There aren't a lot of folks in Wisconsin who are unfamiliar with the concept of lake-effect snow since so much of our borders are affected. Superior gets sheltered from the worst of it on the corner of Lake Superior, though they don't escape it all. It tends to snow on fewer days up here — they average snowfall on just 26 days — but when it comes, it isn't light. They still have an average yearly snowfall of 56 inches.
6. Lone Rock
"The coldest in the nation with the warmest heart." This small town just west of Spring Green in the wide open area along the Wisconsin River gets hit with high winds and blowing snow, but their claim to fame is registering the coldest temperature in the country on January 30, 1951, when a reading of minus 53 degrees at the Tri-County Airport was officially the coldest spot in the nation. Temperatures were so low that night that the official U.S. Weather Bureau thermometer couldn’t handle the actual reading. The instrument was made to measure temperatures down to minus 47.
7. Green Bay
Wisconsin's first city doesn't get the protection that you might think life on the bay might afford it. Colder than most every city in the country, Green Bay sits just behind La Crosse as the 16th coldest spot in the US. They see normal lows in the single digits with annual average snowfall of 50 inches. The lowest temp ever on record here is -36° F. They're the snowiest eastern city in Wisconsin, as well, seeing snow on 40 days per year.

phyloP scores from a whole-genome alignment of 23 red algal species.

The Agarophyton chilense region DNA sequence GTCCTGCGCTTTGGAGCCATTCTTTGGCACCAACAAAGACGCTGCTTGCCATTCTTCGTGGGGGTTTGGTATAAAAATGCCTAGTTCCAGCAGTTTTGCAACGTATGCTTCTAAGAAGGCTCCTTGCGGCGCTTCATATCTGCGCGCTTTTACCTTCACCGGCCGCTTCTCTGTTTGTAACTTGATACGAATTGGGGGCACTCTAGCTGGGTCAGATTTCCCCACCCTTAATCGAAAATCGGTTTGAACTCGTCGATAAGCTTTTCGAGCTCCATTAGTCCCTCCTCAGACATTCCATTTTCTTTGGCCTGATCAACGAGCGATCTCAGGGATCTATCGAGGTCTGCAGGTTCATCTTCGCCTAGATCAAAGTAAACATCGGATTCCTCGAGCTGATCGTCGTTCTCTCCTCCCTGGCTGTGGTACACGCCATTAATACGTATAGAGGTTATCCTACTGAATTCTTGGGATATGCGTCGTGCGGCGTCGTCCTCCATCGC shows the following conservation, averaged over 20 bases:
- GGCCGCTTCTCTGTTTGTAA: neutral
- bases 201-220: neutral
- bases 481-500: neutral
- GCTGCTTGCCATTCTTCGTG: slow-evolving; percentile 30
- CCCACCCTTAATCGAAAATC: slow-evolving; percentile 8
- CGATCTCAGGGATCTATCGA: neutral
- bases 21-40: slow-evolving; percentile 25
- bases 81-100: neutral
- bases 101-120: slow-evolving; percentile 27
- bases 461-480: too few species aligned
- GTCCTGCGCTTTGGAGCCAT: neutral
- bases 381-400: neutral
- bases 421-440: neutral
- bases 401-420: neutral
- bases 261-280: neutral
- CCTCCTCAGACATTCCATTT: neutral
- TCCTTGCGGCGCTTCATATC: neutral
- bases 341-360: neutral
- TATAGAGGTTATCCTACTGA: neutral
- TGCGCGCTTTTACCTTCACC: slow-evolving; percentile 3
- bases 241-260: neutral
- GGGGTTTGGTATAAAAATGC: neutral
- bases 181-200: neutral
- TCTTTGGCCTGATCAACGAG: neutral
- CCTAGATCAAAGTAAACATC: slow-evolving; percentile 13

Wausau is pretty much the snowiest northern town that doesn't receive lake-effect snow from Lake Superior. They have at least 50 snowy days each winter that add up to five feet of the white stuff on the ground, on average. With Rib Mountain and a ton of other natural areas, this is a great spot for skiing and snow-shoeing.
Wausau sees snow way more often than Drummond, but when it comes to accumulation in the Northwoods, Drummond takes the cake. These folks average more than 70 inches of snowfall over 30 snowy days each winter. It snows less often, but when it does, it's no joke!
The effects of Lake Michigan helps keep Milwaukee a bit warmer than the rest of the state, but it's still one of the top 50 coldest cities in the country. Compared to the other Wisconsin towns on the list, it registers a balmy 15.6° F as the normal low and the coldest temp here is still 10 degrees warmer than the other Wisconsin spots, though I'm not sure it matters when you're talking 20 or 30-below — it's just really freaking cold. Winds tend to be stronger here and they'll still see four feet of snow each season with 35 or more snowy days.
This town on a peninsula is not nearly as protected as nearby Superior and gets the brunt of all the worst parts of Lake Superior effect winter. These poor folks see snow on more than 60 days per year and it totals more than 100 inches of snowfall!
Do you live in any of these cold, snowy towns? What do you love and hate about winter in Wisconsin? Let us know in the comments!
If you’re looking for things to do with the family this winter,
check out this awesome list of stuff that gets you out and about and away from the masses at the mall.